In the early 80s, a few years before Russ Freeman gathered a bunch of his L.A. musician friends to create the groundbreaking Rippingtons debut Moonlighting, the multi-talented guitarist and composer studied film scoring at UCLA and spent time on TV soundstages and at recording studios listening to orchestras play. On the Ripps’ new Peak Records/EOne album Built To Last, Freeman comes full circle from those days, working with orchestral textures for the first time and opening up new dam bursts of creativity that transcend all expectations of what a Ripps project can be.
Celebrating one of contemporary jazz’s most enduring legacies—a quarter century plus journey that includes nearly 20 albums and an ever evolving flow of band members—Freeman keeps his trademark melodies front and center but breaks all the stylistic rules on a set that includes a swirl of all the musical forces that define his life: pop, symphonic rock, classical/chamber music, country, ambient/chill, jazz fusion and even heavy metal, courtesy of an incendiary solo by Ozzy Osbourne/Black Label Society electric guitarist Zakk Wylde. The track listing offers a hint at just how far and gloriously Freeman ventures off the beaten path. Complementing the 11 basic songs is a lush classical guitar/orchestra reprise of the title cut “Built To Last” and orchestral bonus renditions of four other key tracks.
Bill Mayer’s famed animated jazz cat has graced every Ripps album cover, appearing in an environment that thematically reflects the musical vibe of the collection. By replacing Teddy Roosevelt on Mt. Rushmore on the cover art of Built To Last, he falls perfectly in line with Freeman’s bold musical vision and establishes the band as a part of American history. As the multi-talented performer explains in his liner notes that also explain the essence of each song, two significant life altering events were the impetus behind his desire to start the next quarter century with a whole new twist. One is The Ripps crossing their 25th Anniversary milestone in 2011. The second is even more personal. His beloved sister Pamela—who Freeman says he “tortured” most growing up with his incessant guitar practicing--was diagnosed with breast cancer a week after a family get together in San Francisco, about the time Freeman had started composing these songs. At a time he was feeling musically more courageous than ever, she was showing him the truer meaning of the word. Built To Last is dedicated to Pamela “with utmost love and affection.”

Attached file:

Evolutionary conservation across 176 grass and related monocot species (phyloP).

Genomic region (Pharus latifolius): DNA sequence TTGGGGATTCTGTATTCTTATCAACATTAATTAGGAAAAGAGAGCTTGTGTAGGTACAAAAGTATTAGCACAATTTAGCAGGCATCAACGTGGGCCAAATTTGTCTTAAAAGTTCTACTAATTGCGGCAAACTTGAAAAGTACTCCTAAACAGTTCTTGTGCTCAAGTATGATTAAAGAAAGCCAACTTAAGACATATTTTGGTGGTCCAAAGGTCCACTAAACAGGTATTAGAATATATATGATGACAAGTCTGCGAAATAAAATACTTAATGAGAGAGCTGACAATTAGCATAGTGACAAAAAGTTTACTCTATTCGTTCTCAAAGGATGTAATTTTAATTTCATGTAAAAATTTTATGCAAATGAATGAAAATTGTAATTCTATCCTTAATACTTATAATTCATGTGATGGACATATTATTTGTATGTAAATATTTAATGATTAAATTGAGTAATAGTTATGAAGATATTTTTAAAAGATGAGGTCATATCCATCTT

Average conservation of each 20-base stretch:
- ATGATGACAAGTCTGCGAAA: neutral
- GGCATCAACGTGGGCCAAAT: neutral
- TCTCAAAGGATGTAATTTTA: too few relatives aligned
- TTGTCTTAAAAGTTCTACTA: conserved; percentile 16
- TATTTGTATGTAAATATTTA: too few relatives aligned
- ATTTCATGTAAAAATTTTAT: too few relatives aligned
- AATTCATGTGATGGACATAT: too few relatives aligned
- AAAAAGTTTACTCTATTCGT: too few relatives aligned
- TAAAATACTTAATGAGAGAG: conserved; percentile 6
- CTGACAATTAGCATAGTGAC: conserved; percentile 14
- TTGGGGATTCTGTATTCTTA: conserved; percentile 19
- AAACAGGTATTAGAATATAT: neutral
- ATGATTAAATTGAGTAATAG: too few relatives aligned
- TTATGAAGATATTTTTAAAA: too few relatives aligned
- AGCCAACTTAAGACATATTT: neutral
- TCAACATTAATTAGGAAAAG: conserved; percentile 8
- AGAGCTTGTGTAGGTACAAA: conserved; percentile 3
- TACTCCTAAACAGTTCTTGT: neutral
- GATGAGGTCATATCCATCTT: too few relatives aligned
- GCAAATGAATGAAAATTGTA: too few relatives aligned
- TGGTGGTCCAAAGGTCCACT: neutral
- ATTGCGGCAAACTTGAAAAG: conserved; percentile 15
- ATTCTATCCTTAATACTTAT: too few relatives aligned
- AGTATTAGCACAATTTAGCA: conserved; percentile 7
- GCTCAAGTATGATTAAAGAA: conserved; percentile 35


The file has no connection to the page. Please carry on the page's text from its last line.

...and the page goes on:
“When The Ripps crossed the 25 year mark,” Freeman says, “it felt like a dream because I never would have believed we’d still be around, making great music and having so many loyal fans that have been the key to our success. I always want to give them my best, and I had this epiphany that we really need to do something different—and that involved throwing a curveball, going out of the regular mission statement of the band and breaking a lot of rules. As it turned out, that curveball wound up smashing quite a few windows! Sonically it’s also radically different for a Ripps project. I did some orchestral arrangements on my collaboration albums with David Benoit, but this is a first for the band. Growing up, I always thought I was going to pursue film scoring as a career—but happily for me, all the wonderful musicians I’ve worked with and our fans, fate intervened and I was blessed with this amazing group. Now, as we start the next quarter century, it’s time to broaden the palette and increase the dynamic range.”
The shift was immediately clear to Bernie Grundman, the legendary mastering engineer who has been an integral part of the Ripps’ sonic magic since the beginning. “After the requisite espressos and cappuccinos (beans ordered from Rome),” Freeman says, “Bernie started twisting dials as the mastering session began. After a few moments, he said, ‘I wasn’t expecting that.’ It’s really all about texture. The material at its core is simple, but the development and arrangements of the songs are more vertical than horizontal. Some passages are super quiet and some are really loud, and the shift sometimes happens unexpectedly. Another major difference on ‘Built To Last’ is that it features my classical and electric guitar playing more prominently. I usually write songs where everyone is featured equally, so it was a challenge to step out this way.”
The opening title track invites the listener into Freeman’s powerful new sonic universe with what sounds like a whimsical, classically influenced film score (where we can supply the images!) complete with lush strings and horns. His initial idea was to state the theme with the orchestra, restate it again and then have the band play it—and the execution of this leads to a soaring rock fusion explosion featuring Freeman on the Ibanez 335, a guitar he hasn’t recorded with since 1991’s Curves Ahead. Building on the theme of the Ripps as an evolving American music institution, “American Panorama” makes its sweeping declaration via hypnotic and swirling synth “footprint” riffs, a building string section and a thoughtful meditation on the Carvin classical guitar. Taking a cue from author Elmore Leonard—who once said the dialogue between character flows once he has named them—the multi-dimensional “Fool’s Gold” came to life once Freeman came up with the crafty title. The electronica driven tune starts with a trippy ambience (complemented with a distant trumpet cry) and grows into a powerhouse rock/jazz fusion jam backed by synth strings.